Applying to College: 6 Tips for Veteran Students

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Most people head to college in their late teens and early 20s, right after high school and before finding their first full-time jobs. But for those who’ve served in the military, the path to higher education is full of twists and turns.

According to the Student Veterans of America, 85% of veteran students are 24 or older, 27% are women and 47% have children to consider. Along with a military background, these students enter college with very different needs than traditional college-age students.

The Department of Veterans Affairs (VA) recognizes the specific needs of veterans and offers educational benefits under the GI Bill that help cover the cost of college. GI benefits help veterans of all branches of the U.S. military and some active-duty members fund their college education.

But understanding your GI benefits is only part of the equation when considering a college degree. To help make sense of the rest, NerdScholar asked college admission and veteran services experts to shed light on the key steps in the application process for veteran students. Use these tips and resources to find the best college for you and apply this fall.

 

[Read: Tips for first-generation students applying to college.]

 

1. Apply for GI Benefits early.

GI benefits come in many packages and vary in the amount of money offered, depending on when and for how long you served. Under the Post-9/11 Bill, for instance, students have 15 years to use their funds, whereas the Montgomery Bill has a 10-year limit. Be sure to research your options so that you know what to expect when tuition payments are due.

“Applying to colleges and for GI benefits early is the best approach to take. For some veterans, the process may take up to six months,” says Eric Kocian, assistant professor of criminology, law and society at St. Vincent College in Pennsylvania and a former veteran student. Familiarize yourself with the VA website to learn about the most appropriate GI benefit.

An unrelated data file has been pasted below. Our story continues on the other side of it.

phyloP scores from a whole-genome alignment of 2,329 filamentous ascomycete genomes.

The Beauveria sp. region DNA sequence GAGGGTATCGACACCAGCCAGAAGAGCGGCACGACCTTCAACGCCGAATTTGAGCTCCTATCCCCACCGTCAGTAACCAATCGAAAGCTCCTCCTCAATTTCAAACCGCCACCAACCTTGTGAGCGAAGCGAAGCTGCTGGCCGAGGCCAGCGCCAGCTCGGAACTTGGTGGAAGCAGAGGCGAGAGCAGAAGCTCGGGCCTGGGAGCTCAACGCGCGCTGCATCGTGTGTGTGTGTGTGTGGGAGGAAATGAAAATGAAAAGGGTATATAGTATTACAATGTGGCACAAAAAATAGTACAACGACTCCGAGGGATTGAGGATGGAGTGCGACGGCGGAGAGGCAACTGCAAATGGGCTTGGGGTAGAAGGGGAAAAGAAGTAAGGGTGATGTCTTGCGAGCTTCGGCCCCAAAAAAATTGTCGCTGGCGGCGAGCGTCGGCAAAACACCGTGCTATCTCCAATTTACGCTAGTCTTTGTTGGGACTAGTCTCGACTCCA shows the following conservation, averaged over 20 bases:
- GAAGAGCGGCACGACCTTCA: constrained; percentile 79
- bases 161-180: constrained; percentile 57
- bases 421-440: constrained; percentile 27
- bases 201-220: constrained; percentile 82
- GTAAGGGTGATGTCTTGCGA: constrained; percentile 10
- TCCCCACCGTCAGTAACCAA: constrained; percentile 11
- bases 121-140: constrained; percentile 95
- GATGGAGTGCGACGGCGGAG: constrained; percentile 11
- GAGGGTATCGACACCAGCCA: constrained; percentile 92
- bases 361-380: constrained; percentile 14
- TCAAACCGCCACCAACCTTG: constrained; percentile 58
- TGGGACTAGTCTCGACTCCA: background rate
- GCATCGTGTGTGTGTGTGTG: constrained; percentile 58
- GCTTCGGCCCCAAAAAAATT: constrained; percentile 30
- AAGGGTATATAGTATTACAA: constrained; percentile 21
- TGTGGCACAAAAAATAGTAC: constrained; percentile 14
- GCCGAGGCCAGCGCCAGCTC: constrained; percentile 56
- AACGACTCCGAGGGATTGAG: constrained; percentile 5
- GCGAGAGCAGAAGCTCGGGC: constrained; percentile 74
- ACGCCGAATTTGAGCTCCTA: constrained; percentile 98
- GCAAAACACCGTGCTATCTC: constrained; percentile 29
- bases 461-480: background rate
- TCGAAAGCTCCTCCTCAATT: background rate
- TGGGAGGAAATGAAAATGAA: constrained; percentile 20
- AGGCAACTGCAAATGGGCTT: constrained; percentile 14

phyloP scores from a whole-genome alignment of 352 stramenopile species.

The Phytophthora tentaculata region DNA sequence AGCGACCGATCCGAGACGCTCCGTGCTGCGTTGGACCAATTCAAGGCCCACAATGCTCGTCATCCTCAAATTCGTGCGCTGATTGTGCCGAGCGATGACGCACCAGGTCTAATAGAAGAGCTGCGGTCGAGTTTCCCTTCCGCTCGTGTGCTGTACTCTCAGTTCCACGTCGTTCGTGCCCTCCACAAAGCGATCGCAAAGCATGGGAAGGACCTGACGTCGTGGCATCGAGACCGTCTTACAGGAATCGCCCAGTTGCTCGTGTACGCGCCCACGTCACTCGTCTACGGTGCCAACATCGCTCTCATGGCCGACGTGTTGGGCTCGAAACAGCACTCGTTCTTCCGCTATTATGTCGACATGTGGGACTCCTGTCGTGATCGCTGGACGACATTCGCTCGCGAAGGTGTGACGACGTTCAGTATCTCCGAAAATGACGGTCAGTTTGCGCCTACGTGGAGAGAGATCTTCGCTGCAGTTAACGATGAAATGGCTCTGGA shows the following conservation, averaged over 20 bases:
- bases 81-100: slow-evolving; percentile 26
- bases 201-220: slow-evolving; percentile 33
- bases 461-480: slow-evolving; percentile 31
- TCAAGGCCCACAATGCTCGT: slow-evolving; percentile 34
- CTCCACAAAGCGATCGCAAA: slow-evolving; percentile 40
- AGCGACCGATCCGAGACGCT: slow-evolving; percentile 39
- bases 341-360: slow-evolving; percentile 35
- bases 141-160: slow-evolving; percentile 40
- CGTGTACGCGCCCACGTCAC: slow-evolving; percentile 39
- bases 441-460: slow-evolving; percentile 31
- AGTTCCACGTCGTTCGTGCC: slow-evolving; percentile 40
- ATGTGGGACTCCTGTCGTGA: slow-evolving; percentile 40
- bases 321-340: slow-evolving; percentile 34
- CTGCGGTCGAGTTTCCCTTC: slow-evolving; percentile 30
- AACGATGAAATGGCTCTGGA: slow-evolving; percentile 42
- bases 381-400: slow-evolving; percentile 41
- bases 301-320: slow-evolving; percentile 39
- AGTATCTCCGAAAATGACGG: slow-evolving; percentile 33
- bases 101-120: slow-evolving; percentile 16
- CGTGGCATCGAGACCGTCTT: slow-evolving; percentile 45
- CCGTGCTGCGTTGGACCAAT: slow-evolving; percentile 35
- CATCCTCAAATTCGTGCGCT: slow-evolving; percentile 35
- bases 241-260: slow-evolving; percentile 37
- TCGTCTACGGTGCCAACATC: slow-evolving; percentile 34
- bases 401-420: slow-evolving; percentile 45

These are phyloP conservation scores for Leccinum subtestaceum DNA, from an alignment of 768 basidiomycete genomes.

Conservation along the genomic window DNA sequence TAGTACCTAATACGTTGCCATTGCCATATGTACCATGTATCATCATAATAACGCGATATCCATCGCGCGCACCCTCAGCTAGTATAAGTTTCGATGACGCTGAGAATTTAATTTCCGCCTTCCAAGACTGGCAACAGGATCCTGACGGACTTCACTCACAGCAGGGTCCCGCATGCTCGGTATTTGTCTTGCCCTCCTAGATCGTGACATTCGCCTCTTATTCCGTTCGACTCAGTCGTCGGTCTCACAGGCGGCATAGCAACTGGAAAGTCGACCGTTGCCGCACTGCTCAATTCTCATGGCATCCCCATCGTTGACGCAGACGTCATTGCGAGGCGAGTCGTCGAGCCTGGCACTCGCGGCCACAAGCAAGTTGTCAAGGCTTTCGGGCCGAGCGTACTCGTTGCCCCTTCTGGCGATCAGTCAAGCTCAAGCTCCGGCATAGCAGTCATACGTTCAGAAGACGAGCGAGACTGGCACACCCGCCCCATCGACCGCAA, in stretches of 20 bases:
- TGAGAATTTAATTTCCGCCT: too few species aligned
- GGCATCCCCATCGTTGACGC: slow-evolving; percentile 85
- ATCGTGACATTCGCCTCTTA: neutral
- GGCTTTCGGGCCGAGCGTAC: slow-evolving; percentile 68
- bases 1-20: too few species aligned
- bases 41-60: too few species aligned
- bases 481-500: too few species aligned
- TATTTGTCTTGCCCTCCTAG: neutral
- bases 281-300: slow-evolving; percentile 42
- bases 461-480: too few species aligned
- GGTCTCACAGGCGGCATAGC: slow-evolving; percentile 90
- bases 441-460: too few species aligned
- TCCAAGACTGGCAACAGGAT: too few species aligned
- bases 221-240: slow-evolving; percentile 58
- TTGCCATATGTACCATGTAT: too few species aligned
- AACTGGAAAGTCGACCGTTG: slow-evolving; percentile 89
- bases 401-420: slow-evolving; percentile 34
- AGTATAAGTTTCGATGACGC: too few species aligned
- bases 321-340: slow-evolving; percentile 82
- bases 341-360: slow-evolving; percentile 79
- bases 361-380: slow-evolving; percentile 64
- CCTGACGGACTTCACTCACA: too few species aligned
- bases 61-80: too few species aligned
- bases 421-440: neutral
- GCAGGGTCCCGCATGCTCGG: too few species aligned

The VA even offers a GI Bill Comparison tool, which assesses the veterans resources available at specific colleges as well as how much of your college expenses your GI benefits will cover.

 

2. Consider your educational priorities.

By knowing what you most value in your education, you’ll be able to make smarter decisions on where to apply. Jessica Roscoe, an academic advisor for veterans at the University of Pittsburgh, recommends asking yourself, “what time, money, and a degree is worth to you.”

For many veterans, the main goal is getting the most out of your GI benefit funds. “A particular school might not be a good fit for you if the program you would be enrolled in will take longer to complete than the duration of your GI Bill educational benefits,” Roscoe says.

Look at colleges that offer the “best bang for your GI benefit’s buck,” Regina Morin, vice president for enrollment management at Truman State University, recommends. “Compare quantifiable measures such as graduation rates, placement into graduate schools and employment, costs and affordability as well as subjective measures such as opportunities for high-impact experiences, accessibility of faculty, and avenues for involvement.”

If your goal is to avoid borrowing money at all costs, apply for scholarships, especially those aimed at helping veterans. You can also apply for federal financial aid and only accept the grants you qualify for, not the loans you’d have to pay back.

 

3. Find VA-approved colleges that accept transfer and military class credits.

Tuition payments on behalf of your GI benefit might not be accepted at every college. Use the VA website to determine if your prospective colleges are “regionally accredited and approved by the VA,” says Nathaniel Harrison, manager of instruction for the Division of Military Education, Corporate Training, & Business Development at Coastline Community College in California.

If you previously completed college courses, either during your military service or before, check to see if those units will transfer to your new school. Likewise, trainings you did in the military could count toward your degree requirements. “Provide the university you want to attend an official copy of your military transcript,” says Amy Becher, vice president for enrollment management at Chatham University. “Use your military experience to get a jump start on college transfer credits so that you can put the work you’ve done during your service to work for you in college.”